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Year Two – Sol’s at School!

It’s been some time since my last blog post. Sol is now 7 years old and started at EtonHouse Malaysia International School in August 2019. So he has had one full year (including lockdown online learning) away from homeschooling. This school runs from kindergarten up to Year 6. It’s a small school with a concerted focus on inclusivity, even if they don’t have all the fanciest resources compared to other International Schools in Malaysia.

We based Sol’s success in school being a) how enthusiastic he was to go everyday b) the level of communication that was given to us in relation to Sol in the classroom c) what individual support was offered to Sol and d) did Sol make any friends?

And we are happy to say that we have a resounding YES to all those questions.

Sol started in a Year One classroom even though he had completed a Year One program at home. We discussed with the school that we felt a successful start for Sol would be where he felt comfortable with the learning and that if the need arose, we would move him on to Year Two after 6 months. Sol’s Homeroom teacher and Assistant teacher were both amazing with Sol – so loving, caring and fun. This made going to school every day a non-issue. Sol knew that he was cared for in the classroom.

Sol’s teachers and the Inclusive Team held meetings with us to discuss Sol’s progress and goals. They asked us what goals we felt were important for Sol and we believe that Sol’s social progress should be a priority. Sol still struggles somewhat to translate facial expressions, vocal tone and body language in other children. This sometimes causes him to become more sensitive to a situation that is probably NO BIG DEAL or read the wrong cues and respond in a way that seems “off topic”. Sol does realise when he has messed up and attempts to fix the situation and this can occasionally make it even worse! You’ve seen the comedies where the comedian is trying to gain the attention of the love-interest and goes from bad to worse – that can be Sol too!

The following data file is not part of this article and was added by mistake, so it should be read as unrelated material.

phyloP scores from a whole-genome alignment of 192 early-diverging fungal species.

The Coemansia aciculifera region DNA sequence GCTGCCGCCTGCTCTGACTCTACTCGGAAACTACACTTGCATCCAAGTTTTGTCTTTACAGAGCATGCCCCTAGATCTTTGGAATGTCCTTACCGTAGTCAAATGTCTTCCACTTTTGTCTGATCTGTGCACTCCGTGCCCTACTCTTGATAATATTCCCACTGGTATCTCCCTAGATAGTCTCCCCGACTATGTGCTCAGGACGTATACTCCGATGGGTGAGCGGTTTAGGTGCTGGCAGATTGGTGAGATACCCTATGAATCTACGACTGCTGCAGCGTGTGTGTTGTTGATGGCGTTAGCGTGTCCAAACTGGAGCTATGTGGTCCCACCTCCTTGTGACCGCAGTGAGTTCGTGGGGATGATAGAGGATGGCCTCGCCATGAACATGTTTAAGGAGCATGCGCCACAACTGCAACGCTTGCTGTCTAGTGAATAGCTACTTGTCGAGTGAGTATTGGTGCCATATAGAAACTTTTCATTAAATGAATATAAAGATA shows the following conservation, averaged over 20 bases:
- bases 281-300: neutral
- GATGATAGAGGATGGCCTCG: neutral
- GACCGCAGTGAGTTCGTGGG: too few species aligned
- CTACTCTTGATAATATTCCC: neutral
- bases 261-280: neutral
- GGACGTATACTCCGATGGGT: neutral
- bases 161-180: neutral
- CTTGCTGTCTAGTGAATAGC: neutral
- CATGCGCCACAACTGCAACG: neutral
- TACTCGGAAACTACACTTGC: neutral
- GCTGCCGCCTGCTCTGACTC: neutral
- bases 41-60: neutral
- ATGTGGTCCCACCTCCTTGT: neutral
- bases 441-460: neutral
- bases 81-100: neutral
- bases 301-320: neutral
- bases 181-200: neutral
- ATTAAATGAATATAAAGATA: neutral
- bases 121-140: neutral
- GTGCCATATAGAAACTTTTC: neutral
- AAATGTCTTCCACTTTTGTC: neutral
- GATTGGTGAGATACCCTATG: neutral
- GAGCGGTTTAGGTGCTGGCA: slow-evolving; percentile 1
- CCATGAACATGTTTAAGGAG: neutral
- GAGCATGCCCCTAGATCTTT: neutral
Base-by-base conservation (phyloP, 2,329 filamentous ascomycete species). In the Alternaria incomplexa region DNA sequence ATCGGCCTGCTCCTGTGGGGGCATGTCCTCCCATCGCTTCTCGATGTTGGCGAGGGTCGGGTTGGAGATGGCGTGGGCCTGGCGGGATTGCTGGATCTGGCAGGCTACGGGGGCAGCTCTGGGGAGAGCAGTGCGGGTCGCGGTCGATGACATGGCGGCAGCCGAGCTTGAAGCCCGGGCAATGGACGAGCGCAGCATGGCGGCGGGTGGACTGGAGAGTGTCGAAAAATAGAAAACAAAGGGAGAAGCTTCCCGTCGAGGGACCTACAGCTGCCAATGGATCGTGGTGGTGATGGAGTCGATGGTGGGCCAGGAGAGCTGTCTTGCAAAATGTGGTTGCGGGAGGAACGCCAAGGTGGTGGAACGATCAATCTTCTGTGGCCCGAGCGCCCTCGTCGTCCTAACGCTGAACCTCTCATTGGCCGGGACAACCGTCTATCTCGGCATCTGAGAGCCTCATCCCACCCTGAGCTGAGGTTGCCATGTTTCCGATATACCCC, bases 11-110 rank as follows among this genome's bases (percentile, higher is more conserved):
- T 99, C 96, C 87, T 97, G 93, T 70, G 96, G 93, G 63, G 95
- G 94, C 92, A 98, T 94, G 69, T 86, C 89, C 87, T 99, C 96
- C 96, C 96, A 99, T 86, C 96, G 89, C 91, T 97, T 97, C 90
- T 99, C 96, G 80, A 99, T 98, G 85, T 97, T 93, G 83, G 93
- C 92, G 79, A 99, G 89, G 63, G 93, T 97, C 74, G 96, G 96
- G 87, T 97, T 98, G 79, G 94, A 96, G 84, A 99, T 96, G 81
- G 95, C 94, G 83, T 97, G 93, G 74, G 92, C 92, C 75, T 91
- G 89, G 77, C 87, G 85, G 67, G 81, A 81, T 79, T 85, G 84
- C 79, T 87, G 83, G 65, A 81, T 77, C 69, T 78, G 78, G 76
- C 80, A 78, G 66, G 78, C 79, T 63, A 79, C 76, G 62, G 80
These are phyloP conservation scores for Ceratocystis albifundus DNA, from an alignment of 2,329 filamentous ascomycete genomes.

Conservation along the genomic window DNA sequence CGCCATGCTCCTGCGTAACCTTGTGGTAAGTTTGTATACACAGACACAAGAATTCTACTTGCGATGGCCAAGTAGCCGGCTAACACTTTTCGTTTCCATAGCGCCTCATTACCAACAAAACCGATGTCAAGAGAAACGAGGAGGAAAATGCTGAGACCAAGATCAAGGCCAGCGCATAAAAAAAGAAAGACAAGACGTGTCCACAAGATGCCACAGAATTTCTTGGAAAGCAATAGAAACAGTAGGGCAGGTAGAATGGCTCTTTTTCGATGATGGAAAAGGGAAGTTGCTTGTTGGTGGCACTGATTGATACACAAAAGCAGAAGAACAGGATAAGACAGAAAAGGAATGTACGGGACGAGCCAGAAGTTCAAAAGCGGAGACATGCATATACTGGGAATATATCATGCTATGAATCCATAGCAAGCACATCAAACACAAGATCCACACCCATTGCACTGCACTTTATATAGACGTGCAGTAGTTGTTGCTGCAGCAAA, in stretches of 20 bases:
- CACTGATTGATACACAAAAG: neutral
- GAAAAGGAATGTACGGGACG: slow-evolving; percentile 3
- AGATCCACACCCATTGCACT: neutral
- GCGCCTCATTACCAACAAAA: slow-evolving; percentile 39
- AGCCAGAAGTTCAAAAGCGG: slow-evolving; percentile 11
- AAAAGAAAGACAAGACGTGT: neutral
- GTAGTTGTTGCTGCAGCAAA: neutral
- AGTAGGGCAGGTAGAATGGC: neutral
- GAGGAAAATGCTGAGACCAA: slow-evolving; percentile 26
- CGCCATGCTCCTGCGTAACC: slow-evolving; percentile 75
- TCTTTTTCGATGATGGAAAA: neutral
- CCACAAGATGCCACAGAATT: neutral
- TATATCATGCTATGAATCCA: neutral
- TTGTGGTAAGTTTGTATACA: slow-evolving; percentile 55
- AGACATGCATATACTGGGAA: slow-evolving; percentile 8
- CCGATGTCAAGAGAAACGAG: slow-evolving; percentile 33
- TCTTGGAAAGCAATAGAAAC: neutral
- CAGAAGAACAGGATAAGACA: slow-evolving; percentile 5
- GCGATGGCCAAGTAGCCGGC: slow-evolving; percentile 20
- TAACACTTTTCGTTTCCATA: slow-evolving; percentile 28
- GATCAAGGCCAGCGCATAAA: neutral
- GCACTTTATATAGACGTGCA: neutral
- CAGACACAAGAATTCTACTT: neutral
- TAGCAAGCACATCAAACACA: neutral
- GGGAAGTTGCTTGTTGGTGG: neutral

The individual support that Sol was able to access at school academically, was to swap his Mandarin classroom hours with extra literacy hours – this was GOLD! We saw Sol’s reading progress really well with this support. Granted we also spend time with him at home reading (and now it’s everyday), the fact the school was so flexible to his needs, without adding extra hours to his school day was appreciated.

As the school has such a strong inclusivity policy, this meant Sol was able to make friends in the classroom and maintain those friendships outside of the classroom. He still has a standing playdate with one of his buddies that has since left EHM. Sol is now in Year 2 and while he doesn’t yet have his one special buddy, he talks positively about a lot of the kids in his class and gets on with most of them.

School is a bit different under Restricted Movement Order – no outdoor play/recess and very structured movement around the school but it’s a relief to know that Sol is back in school, safe, learning and happy. Long may it last! Not the lockdown part of course……..